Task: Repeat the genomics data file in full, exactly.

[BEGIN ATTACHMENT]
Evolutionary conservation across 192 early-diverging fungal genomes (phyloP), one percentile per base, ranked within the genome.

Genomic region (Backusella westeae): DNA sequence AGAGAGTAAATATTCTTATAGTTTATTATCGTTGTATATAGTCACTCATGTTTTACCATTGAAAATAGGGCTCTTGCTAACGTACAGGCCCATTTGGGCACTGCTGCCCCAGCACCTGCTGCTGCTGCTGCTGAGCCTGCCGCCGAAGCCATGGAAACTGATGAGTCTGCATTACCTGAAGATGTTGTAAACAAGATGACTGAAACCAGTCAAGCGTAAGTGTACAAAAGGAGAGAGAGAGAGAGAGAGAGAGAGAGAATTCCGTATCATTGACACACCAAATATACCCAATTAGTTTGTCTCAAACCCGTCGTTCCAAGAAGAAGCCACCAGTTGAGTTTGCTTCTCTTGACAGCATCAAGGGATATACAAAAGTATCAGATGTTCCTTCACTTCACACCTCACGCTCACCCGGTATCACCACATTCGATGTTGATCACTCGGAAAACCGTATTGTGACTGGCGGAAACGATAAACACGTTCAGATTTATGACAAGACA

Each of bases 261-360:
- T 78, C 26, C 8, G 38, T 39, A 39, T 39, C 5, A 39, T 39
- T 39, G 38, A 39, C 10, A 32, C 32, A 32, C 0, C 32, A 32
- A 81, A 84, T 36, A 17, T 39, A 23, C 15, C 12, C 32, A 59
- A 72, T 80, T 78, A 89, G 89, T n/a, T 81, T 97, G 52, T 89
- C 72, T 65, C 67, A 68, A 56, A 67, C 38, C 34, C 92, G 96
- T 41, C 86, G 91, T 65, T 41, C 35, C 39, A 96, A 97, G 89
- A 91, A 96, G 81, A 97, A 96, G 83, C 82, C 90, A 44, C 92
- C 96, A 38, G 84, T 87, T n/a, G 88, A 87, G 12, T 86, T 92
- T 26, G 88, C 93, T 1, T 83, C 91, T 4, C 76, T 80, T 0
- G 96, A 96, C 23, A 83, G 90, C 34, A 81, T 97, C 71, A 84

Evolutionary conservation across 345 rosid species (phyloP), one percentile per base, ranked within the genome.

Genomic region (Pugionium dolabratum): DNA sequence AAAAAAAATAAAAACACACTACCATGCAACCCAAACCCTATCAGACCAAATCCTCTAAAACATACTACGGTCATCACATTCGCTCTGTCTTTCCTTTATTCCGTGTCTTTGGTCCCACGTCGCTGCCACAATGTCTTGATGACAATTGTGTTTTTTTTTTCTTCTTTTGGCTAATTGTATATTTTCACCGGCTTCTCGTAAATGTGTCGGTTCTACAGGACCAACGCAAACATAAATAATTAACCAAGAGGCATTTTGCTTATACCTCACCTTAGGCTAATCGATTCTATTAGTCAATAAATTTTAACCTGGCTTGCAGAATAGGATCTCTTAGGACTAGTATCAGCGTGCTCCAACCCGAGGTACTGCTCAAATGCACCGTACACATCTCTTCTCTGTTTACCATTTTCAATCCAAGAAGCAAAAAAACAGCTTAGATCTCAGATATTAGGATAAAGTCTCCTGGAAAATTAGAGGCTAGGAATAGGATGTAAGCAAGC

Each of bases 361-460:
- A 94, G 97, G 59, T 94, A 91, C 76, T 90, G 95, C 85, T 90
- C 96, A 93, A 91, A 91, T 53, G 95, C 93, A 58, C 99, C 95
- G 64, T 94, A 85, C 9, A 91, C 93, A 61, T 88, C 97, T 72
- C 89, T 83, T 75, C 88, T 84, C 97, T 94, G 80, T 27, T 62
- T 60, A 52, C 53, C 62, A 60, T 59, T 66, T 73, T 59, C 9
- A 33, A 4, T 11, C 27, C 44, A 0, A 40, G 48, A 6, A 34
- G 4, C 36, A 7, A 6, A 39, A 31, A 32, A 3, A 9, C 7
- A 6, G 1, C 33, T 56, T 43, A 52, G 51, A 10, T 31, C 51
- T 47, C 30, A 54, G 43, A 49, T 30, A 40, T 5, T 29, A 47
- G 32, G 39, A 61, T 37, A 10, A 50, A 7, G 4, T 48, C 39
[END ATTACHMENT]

Evolutionary conservation across 192 early-diverging fungal genomes (phyloP), one percentile per base, ranked within the genome.

Genomic region (Backusella westeae): DNA sequence AGAGAGTAAATATTCTTATAGTTTATTATCGTTGTATATAGTCACTCATGTTTTACCATTGAAAATAGGGCTCTTGCTAACGTACAGGCCCATTTGGGCACTGCTGCCCCAGCACCTGCTGCTGCTGCTGCTGAGCCTGCCGCCGAAGCCATGGAAACTGATGAGTCTGCATTACCTGAAGATGTTGTAAACAAGATGACTGAAACCAGTCAAGCGTAAGTGTACAAAAGGAGAGAGAGAGAGAGAGAGAGAGAGAGAATTCCGTATCATTGACACACCAAATATACCCAATTAGTTTGTCTCAAACCCGTCGTTCCAAGAAGAAGCCACCAGTTGAGTTTGCTTCTCTTGACAGCATCAAGGGATATACAAAAGTATCAGATGTTCCTTCACTTCACACCTCACGCTCACCCGGTATCACCACATTCGATGTTGATCACTCGGAAAACCGTATTGTGACTGGCGGAAACGATAAACACGTTCAGATTTATGACAAGACA

Each of bases 261-360:
- T 78, C 26, C 8, G 38, T 39, A 39, T 39, C 5, A 39, T 39
- T 39, G 38, A 39, C 10, A 32, C 32, A 32, C 0, C 32, A 32
- A 81, A 84, T 36, A 17, T 39, A 23, C 15, C 12, C 32, A 59
- A 72, T 80, T 78, A 89, G 89, T n/a, T 81, T 97, G 52, T 89
- C 72, T 65, C 67, A 68, A 56, A 67, C 38, C 34, C 92, G 96
- T 41, C 86, G 91, T 65, T 41, C 35, C 39, A 96, A 97, G 89
- A 91, A 96, G 81, A 97, A 96, G 83, C 82, C 90, A 44, C 92
- C 96, A 38, G 84, T 87, T n/a, G 88, A 87, G 12, T 86, T 92
- T 26, G 88, C 93, T 1, T 83, C 91, T 4, C 76, T 80, T 0
- G 96, A 96, C 23, A 83, G 90, C 34, A 81, T 97, C 71, A 84

Evolutionary conservation across 345 rosid species (phyloP), one percentile per base, ranked within the genome.

Genomic region (Pugionium dolabratum): DNA sequence AAAAAAAATAAAAACACACTACCATGCAACCCAAACCCTATCAGACCAAATCCTCTAAAACATACTACGGTCATCACATTCGCTCTGTCTTTCCTTTATTCCGTGTCTTTGGTCCCACGTCGCTGCCACAATGTCTTGATGACAATTGTGTTTTTTTTTTCTTCTTTTGGCTAATTGTATATTTTCACCGGCTTCTCGTAAATGTGTCGGTTCTACAGGACCAACGCAAACATAAATAATTAACCAAGAGGCATTTTGCTTATACCTCACCTTAGGCTAATCGATTCTATTAGTCAATAAATTTTAACCTGGCTTGCAGAATAGGATCTCTTAGGACTAGTATCAGCGTGCTCCAACCCGAGGTACTGCTCAAATGCACCGTACACATCTCTTCTCTGTTTACCATTTTCAATCCAAGAAGCAAAAAAACAGCTTAGATCTCAGATATTAGGATAAAGTCTCCTGGAAAATTAGAGGCTAGGAATAGGATGTAAGCAAGC

Each of bases 361-460:
- A 94, G 97, G 59, T 94, A 91, C 76, T 90, G 95, C 85, T 90
- C 96, A 93, A 91, A 91, T 53, G 95, C 93, A 58, C 99, C 95
- G 64, T 94, A 85, C 9, A 91, C 93, A 61, T 88, C 97, T 72
- C 89, T 83, T 75, C 88, T 84, C 97, T 94, G 80, T 27, T 62
- T 60, A 52, C 53, C 62, A 60, T 59, T 66, T 73, T 59, C 9
- A 33, A 4, T 11, C 27, C 44, A 0, A 40, G 48, A 6, A 34
- G 4, C 36, A 7, A 6, A 39, A 31, A 32, A 3, A 9, C 7
- A 6, G 1, C 33, T 56, T 43, A 52, G 51, A 10, T 31, C 51
- T 47, C 30, A 54, G 43, A 49, T 30, A 40, T 5, T 29, A 47
- G 32, G 39, A 61, T 37, A 10, A 50, A 7, G 4, T 48, C 39